A different kind of smartphone camera

While most other smartphone makers are racing to pack in as many megapixels in their cameras as possible, HTC went in a completely different direction with the One. Its camera only offers 4 megapixels, but it makes up for that low figure with Ultrapixel technology, which lets in more light than typical smartphone camera sensors. That means the One should be better equipped than most other smartphones to take shots at night.

The One’s camera is also optically stabilized, making it better suited for low-light shots without blur and video without too much shakiness. The One’s night capabilities are helped by an incredibly low f/2.0 aperture, which camera geeks will surely appreciate.

Nokia’s photo-friendly Lumia 920 is the only smartphone on the market that can compete with the One’s camera specs. The iPhone 5’s 8-megapixel shooter doesn’t have optical stabilization and it has a higher f/2.4 aperture (so it takes in less light than the One).

I found the One’s camera excelled at low-light shots. Daytime shots weren’t always as clear as higher megapixel cameras from the iPhone 5 (8MP) and Galaxy S 4 (13MP). Still, I preferred the flexibility of taking decent low-light photos without the need for a harsh flash. That’s something professional photographers strive for with their expensive cameras and lenses. And as you can see from the photos below, the One’s day shots still look pretty great.

Stretching the functionality of its camera even further, the One includes a new feature dubbed HTC Zoe. Once enabled, Zoe records a short 3-second video and up to 20 still photos whenever you take a shot. It’s a nice way to make sure you don’t miss a single moment, and it’s fun to see the Zoe clips alongside your static photos. For the most part though, I haven’t found too much use for Zoe.

I respect HTC’s bold camera approach with the One, as it both attacks the megapixel myth head-on (the idea that higher megapixels instantly means better pics) and offers a solution that works well for the way we take pictures today. Ultimately, cellphone camera pictures will most likely end up on Facebook or Instagram, not in a framed photo on your mantle. And with storage space a priority on smartphones, it makes more sense to focus on higher-quality images that are reasonably sized, rather than huge files from a high-megapixel camera.

Software you’ll actually use

In my review of last year’s HTC One S, I called for the death of the company’s Sense Android skin, which slowed down an otherwise fantastic phone with tons of software bloat. Well, I didn’t get my wish this time around, but I have a feeling HTC has been listening to complaints.

The company’s updated Sense 5 skin is stripped down and never gets in your way. It’s focused mostly on a single screen called the BlinkFeed, which is sort of what you’d get if you mixed together social media and news updates from Flipboard and Pulse with Windows Phone’s flat home screen tiles. The BlinkFeed is a core part of HTC’s home screen, so you’re typically never more than a few swipes away from it.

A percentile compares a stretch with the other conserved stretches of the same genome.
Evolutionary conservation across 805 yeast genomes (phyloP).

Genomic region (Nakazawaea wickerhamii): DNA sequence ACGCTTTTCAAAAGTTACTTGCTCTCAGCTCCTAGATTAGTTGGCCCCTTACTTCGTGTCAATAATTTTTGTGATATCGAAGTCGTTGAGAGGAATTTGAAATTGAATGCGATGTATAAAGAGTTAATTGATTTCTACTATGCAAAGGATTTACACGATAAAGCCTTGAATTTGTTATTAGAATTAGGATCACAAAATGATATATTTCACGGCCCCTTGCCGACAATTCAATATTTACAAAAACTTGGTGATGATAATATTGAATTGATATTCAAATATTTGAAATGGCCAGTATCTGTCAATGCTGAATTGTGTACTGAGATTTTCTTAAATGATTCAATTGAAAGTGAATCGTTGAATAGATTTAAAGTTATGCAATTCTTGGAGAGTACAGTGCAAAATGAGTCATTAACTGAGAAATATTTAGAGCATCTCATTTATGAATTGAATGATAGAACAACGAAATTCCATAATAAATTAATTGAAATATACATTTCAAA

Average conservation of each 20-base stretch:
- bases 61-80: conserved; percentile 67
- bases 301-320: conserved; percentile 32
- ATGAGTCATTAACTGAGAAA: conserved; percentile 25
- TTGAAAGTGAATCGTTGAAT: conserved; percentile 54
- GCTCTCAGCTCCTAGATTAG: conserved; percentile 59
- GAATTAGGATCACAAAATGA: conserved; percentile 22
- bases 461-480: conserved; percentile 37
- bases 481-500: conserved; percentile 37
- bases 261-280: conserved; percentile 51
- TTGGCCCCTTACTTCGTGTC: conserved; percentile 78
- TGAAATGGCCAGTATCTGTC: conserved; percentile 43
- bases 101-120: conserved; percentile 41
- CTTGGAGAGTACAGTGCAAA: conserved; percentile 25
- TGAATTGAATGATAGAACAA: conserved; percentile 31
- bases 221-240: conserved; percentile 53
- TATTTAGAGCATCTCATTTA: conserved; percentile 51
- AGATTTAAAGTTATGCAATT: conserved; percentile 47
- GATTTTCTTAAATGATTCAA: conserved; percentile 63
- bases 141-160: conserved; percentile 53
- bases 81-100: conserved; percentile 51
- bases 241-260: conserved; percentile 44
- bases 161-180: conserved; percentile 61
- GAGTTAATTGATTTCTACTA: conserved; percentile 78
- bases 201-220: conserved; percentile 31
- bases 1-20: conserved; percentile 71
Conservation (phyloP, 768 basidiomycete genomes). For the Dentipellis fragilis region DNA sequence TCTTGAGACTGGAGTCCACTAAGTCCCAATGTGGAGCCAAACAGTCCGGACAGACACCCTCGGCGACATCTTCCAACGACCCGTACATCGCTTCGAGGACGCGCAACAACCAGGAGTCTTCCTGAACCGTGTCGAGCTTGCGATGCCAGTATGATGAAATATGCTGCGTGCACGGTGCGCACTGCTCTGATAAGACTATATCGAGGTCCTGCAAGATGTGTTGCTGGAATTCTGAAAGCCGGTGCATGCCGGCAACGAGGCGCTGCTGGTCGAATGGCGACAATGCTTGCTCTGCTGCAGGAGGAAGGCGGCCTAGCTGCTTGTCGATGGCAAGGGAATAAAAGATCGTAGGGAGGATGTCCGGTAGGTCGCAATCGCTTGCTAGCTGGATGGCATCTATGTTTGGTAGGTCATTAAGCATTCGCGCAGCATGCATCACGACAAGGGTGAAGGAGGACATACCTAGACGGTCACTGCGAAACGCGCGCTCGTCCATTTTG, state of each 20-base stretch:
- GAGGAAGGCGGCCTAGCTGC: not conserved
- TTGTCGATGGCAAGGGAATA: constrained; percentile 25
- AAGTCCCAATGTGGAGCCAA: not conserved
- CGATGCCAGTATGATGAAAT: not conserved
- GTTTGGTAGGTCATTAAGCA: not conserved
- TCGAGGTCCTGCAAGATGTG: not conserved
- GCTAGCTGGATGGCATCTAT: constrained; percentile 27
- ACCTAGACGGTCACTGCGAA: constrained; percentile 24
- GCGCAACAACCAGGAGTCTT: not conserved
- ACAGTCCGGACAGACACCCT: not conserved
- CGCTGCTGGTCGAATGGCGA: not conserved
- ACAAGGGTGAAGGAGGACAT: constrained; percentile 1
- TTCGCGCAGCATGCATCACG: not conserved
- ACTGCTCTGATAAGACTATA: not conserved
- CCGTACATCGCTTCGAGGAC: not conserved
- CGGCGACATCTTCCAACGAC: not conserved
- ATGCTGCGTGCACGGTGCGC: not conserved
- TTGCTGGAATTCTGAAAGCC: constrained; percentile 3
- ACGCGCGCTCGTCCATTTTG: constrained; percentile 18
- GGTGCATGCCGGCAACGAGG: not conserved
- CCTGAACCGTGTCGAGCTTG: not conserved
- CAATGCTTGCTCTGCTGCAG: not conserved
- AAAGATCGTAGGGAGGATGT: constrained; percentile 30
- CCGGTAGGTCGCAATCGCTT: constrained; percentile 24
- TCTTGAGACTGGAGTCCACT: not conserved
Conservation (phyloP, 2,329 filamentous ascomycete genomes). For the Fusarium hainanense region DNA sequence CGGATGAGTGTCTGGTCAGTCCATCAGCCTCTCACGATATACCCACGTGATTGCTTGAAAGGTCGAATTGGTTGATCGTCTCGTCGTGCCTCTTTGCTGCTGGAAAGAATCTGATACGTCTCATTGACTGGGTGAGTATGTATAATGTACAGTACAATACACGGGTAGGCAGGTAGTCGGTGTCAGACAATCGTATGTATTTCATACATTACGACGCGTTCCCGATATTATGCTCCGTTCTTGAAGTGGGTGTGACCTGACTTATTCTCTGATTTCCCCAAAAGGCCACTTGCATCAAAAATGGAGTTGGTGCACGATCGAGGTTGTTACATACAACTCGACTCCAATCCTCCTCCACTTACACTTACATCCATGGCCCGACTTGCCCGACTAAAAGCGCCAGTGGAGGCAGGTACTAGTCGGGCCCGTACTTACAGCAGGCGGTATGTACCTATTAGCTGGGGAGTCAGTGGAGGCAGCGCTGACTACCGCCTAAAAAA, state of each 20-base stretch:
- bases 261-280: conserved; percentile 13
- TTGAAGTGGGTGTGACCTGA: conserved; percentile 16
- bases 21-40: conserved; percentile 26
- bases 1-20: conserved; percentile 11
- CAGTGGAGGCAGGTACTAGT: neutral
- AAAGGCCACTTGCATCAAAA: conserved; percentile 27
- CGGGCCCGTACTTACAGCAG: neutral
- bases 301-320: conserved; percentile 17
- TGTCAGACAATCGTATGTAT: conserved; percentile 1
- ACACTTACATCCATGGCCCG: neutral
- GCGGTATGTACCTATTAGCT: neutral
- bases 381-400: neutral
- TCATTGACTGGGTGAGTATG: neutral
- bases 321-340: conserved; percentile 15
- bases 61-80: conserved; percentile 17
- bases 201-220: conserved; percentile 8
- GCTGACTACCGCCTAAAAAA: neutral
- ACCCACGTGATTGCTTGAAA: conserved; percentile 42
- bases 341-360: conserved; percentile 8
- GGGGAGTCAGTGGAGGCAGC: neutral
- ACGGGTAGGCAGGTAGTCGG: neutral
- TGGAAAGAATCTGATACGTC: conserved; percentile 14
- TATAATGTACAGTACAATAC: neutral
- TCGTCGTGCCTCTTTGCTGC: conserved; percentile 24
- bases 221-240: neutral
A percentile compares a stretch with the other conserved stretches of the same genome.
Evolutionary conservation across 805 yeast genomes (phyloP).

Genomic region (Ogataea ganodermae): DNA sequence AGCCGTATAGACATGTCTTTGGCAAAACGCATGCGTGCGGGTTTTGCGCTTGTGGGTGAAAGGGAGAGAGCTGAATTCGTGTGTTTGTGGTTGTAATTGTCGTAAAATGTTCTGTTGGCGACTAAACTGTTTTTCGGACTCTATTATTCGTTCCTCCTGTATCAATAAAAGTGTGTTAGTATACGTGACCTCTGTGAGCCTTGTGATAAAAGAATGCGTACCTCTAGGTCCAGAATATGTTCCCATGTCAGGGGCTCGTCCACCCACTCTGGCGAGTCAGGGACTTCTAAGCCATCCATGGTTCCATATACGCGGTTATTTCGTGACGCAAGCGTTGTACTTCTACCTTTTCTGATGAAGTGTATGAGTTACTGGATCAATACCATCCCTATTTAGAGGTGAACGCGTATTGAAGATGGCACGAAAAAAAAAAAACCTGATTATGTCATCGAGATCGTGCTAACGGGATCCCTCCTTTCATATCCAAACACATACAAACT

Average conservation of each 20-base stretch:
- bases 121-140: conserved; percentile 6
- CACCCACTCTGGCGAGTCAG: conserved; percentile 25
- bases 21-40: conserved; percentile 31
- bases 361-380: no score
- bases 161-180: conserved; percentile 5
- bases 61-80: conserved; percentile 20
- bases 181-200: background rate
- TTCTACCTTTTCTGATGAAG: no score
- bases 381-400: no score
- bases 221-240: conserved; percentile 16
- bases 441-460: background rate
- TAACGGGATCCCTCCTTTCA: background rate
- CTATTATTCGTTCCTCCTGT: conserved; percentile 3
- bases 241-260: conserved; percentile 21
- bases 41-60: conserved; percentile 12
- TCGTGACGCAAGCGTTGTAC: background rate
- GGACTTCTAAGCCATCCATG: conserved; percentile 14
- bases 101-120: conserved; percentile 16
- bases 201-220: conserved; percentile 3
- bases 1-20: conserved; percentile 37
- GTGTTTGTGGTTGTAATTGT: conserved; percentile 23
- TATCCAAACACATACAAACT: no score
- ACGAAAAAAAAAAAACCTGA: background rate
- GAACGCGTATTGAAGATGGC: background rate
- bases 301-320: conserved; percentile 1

While it’s certainly no replacement for a dedicated news application, I grew to love sifting through news updates during my idle time. The BlinkFeed is perfect for when you want to glance at the news but don’t feel like digging through your news app.

HTC has also revamped its music player and created a new TV app as part of the new Sense. Powered by technology from the startup Peel (which also powers Samsung’s similar app on the Galaxy S4), the TV app lets you control your home entertainment system and keep an eye on what’s on the air. The One’s power button doubles as an infra-red sensor, which means it can control practically anything that relies on a traditional remote control.

Even though I’m an unabashed couch potato, I still haven’t found much of a reason to use a smartphone to replace my remote controls. The One’s TV app is a decent effort, though, and it could appeal to people tired of juggling multiple remotes at home. And I’m sure some fans will appreciate never having to leave the glow of the HTC One’s screen just to change the channel.

With Sense’s new diet and focus on useful features, you could say that it finally makes sense.

The bad: Not much

It’s rare that I don’t have many negative things to say about a smartphone, but there’s just not much to complain about with the HTC One. One minor issue may bother some buyers though: It only has two capacitive buttons — a back button and a home button.